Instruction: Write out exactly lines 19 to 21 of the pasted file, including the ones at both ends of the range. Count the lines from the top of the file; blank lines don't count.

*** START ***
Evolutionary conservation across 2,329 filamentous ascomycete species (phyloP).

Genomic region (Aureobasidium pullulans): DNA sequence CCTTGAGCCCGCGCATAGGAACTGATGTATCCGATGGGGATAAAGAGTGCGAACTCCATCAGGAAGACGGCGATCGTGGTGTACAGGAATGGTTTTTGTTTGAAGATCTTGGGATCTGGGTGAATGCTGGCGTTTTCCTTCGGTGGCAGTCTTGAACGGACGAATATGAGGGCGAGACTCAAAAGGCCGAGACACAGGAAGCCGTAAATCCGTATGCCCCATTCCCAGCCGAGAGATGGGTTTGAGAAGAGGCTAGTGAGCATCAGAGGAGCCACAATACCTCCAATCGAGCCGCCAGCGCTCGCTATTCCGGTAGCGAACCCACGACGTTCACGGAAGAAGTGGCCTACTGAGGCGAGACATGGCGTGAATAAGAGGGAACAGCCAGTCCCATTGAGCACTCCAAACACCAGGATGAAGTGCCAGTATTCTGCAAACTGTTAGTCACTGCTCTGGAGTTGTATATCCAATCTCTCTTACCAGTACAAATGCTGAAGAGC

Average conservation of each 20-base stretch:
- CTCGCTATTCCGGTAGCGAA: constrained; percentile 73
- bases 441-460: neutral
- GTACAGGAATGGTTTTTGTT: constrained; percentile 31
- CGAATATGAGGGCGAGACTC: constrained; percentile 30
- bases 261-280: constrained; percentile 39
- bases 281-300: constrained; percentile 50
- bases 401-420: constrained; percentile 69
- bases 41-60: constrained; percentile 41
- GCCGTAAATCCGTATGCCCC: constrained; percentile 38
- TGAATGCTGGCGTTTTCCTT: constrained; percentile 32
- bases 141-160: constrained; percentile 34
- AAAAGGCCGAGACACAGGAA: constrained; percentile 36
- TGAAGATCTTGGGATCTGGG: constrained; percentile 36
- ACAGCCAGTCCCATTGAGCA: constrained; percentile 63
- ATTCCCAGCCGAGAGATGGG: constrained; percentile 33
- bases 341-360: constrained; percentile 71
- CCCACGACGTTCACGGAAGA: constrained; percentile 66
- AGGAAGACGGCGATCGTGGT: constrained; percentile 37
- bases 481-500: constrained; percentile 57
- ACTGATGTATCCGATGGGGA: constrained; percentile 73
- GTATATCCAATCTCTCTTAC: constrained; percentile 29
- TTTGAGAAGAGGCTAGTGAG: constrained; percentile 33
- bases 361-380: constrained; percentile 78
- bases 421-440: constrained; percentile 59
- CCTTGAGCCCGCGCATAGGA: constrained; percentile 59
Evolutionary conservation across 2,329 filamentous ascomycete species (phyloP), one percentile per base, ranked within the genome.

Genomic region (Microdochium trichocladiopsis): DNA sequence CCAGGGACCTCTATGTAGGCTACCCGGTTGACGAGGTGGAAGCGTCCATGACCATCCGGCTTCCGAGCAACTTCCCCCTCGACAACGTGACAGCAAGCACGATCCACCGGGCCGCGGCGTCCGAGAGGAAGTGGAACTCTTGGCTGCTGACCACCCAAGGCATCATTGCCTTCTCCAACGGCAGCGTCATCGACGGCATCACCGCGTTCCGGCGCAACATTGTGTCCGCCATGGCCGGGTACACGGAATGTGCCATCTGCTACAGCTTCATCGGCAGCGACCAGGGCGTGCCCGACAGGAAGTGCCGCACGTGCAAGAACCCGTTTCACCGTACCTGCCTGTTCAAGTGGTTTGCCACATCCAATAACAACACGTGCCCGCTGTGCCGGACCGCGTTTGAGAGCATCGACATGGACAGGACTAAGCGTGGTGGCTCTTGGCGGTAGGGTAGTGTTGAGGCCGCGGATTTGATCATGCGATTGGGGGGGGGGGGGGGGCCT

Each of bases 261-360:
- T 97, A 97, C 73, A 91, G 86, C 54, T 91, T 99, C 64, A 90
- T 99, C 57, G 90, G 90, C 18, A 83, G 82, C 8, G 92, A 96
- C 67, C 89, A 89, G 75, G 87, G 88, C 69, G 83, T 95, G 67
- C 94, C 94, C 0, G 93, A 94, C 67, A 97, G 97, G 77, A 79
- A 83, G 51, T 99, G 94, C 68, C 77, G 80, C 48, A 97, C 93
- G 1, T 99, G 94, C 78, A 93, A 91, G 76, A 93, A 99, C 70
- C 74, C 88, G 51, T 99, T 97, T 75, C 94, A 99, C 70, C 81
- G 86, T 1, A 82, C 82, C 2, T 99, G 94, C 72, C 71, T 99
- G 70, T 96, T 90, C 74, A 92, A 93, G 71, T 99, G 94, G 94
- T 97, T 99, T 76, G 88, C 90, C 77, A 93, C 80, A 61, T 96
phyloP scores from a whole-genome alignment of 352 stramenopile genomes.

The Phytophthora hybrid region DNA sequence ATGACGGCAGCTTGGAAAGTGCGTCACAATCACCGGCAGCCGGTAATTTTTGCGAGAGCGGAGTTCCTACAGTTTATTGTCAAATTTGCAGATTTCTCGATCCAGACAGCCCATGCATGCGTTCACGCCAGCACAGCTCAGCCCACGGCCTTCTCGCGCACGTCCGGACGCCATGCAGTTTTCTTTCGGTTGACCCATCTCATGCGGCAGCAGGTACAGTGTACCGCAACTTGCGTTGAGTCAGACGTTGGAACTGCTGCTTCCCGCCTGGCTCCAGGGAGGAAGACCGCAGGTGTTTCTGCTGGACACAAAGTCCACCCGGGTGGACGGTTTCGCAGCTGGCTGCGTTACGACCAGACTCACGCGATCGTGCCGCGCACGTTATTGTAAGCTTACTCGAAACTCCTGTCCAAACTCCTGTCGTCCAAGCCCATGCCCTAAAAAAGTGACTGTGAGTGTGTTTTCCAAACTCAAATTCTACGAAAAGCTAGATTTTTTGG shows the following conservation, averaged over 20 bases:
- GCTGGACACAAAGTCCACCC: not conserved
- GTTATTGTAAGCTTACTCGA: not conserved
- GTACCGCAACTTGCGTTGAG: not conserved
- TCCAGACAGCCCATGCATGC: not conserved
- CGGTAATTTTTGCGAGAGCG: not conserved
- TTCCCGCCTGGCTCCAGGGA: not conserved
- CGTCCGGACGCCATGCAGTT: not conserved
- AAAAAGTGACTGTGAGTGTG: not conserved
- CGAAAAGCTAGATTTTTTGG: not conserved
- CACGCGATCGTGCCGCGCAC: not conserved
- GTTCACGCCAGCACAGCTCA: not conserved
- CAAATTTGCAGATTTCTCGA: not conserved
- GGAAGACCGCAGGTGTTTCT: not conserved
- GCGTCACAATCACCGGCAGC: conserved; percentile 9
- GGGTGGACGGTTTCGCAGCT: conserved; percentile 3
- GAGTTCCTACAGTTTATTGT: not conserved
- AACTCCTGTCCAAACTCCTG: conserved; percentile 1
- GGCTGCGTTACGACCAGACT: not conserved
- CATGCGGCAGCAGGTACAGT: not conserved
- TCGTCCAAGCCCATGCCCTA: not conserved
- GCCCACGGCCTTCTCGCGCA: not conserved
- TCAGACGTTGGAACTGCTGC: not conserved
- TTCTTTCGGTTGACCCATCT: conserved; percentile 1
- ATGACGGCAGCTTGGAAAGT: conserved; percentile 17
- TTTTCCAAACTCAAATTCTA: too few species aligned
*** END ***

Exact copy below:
- bases 341-360: constrained; percentile 71
- CCCACGACGTTCACGGAAGA: constrained; percentile 66
- AGGAAGACGGCGATCGTGGT: constrained; percentile 37